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NO MOM JEANS FOR JAPAN'S FIRST LADY

President Barack Obama caught grief the last time he wore blue jeans in public, but Japan's first lady has won an award for it. Miyuki Hatoyama, 66, won the annual prize given to celebrities who look best in denim, along with four Japanese musicians and a Taiwanese actor. The wife of Prime Minister Yukio Hatoyama was cited for "wearing jeans gracefully, with a bit of a revolutionary touch," according to the Japan Jeans Association. "I have long wished to win the prize, as I'm a big fan of jeans," she said. Hatoyama has previously made headlines by saying that she met actor Tom Cruise in a previous life and that her soul has traveled to Venus on a UFO.

Updates

- The luggage of Sacramento Mayor Kevin Johnson was recovered. It had been stolen during a visit to San Francisco. For Johnson's trouble, San Francisco Mayor Gavin Newsom also sent Johnson a basket containing two tickets to a 49ers game, a two-night stay at the Fairmont Hotel, a baseball signed by Giants pitcher Tim Lincecum and a necktie created by Wilkes Bashford, the Sacramento Bee reported. "We want to encourage Mayor Johnson to come back and visit San Francisco soon," Newsom said.

- A clump of hair believed to have been trimmed from Elvis Presley's head when he joined the Army in 1958 sold for $15,000 at a Chicago auction house on Sunday.

By the numbers

11number of search-and-rescue operations performed in national parks on the average day. Most common are young men on day hikes.

65,000 search-and-rescue reports from national parks, 1992 to 2007.

$58Mcost of those operations.

Way out there, 32 more planets found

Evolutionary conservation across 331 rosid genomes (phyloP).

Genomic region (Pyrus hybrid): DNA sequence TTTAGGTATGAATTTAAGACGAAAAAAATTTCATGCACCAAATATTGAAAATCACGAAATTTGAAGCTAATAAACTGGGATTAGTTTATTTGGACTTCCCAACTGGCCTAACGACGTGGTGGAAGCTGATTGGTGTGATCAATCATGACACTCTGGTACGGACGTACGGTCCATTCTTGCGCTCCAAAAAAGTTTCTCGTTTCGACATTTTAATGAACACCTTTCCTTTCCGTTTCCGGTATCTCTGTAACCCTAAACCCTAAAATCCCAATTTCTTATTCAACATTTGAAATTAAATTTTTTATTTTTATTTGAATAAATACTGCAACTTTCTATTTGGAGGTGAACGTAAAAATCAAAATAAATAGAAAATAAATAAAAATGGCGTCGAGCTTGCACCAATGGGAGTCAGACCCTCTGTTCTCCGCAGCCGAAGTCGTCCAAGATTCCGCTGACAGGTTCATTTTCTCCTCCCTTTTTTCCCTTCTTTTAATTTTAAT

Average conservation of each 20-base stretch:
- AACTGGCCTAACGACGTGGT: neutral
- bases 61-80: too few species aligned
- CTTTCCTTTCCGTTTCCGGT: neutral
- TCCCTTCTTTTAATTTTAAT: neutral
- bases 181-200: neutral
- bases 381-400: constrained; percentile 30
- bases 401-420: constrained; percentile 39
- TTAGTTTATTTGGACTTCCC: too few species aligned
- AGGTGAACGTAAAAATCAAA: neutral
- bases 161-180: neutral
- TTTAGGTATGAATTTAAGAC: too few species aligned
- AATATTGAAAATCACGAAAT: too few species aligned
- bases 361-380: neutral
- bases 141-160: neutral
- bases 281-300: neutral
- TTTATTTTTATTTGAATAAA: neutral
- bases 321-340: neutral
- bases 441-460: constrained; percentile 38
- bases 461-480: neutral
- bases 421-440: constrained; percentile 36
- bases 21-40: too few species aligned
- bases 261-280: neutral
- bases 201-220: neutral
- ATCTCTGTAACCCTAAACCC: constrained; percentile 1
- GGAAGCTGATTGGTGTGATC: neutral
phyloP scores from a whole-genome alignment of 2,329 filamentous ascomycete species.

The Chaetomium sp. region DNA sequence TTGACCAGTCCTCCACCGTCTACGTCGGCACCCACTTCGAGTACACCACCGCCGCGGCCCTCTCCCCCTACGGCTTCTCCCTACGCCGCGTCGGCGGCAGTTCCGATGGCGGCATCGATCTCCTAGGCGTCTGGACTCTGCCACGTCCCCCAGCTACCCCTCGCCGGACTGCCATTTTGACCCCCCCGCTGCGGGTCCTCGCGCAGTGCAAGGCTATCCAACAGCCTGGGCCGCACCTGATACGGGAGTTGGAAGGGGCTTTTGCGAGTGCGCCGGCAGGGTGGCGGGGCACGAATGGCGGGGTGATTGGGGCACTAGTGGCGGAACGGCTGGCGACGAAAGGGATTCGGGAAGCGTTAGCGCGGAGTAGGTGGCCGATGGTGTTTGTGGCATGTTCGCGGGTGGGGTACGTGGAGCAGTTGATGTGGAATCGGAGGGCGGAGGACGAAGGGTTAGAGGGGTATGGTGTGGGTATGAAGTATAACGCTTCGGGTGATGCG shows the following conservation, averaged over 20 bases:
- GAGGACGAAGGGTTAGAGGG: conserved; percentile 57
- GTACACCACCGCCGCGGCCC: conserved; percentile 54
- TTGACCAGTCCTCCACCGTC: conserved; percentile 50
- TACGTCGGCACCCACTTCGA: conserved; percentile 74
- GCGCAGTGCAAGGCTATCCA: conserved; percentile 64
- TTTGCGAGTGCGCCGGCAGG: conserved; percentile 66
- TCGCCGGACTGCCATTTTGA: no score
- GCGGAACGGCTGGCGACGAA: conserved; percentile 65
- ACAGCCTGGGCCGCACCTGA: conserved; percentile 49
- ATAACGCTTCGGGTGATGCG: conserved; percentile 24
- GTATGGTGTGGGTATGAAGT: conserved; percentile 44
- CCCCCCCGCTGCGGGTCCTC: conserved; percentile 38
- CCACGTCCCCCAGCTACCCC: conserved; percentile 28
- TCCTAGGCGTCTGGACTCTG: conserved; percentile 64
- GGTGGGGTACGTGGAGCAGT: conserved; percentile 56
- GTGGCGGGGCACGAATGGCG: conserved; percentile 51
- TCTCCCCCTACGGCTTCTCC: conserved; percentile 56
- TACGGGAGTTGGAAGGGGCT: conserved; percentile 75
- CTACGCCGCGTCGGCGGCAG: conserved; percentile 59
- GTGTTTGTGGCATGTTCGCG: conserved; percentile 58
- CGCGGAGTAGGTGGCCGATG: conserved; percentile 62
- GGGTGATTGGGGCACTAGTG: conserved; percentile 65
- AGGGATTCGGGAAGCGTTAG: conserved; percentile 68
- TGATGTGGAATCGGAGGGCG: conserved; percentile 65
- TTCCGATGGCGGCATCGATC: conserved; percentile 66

Astronomers are finding planets by the dozen. A team of European astronomers announced Monday that it found 32 new "exoplanets" orbiting distant stars. Scientists using the European Southern Observatory telescope didn't find any quite the size of Earth or any that seemed habitable. But their announcement increased the number of planets discovered outside the solar system to more than 400. Six of the newly found planets are merely several times bigger than Earth; most planets are far bigger. Two of the newly discovered planets are about five times the size of Earth and one was up to five times larger than Jupiter. Astronomer Stephane Udry of the University of Geneva said the results support the theory that planet formation is common, especially around the most common types of stars. "I'm pretty confident that there are Earth-like planets everywhere," Udry said. "Nature doesn't like a vacuum. If there is space to put a planet there, there will be a planet there." Astronomers said it is especially exciting that about 40 percent of sun-like stars have planets that are closer to being Earth-sized than the much-larger Jupiter. Times wires

THIS JUST IN

"Olympia Snowe's vote was hailed as a victory for bipartisanship. So now you only need one Republican to be bipartisan? Those are pretty low standards. That's like saying you're bilingual if you say 'hola' to the nanny."

Seth Meyers, Weekend Update anchor on Saturday Night Live, on Snowe's committee vote siding with Democrats on health care.

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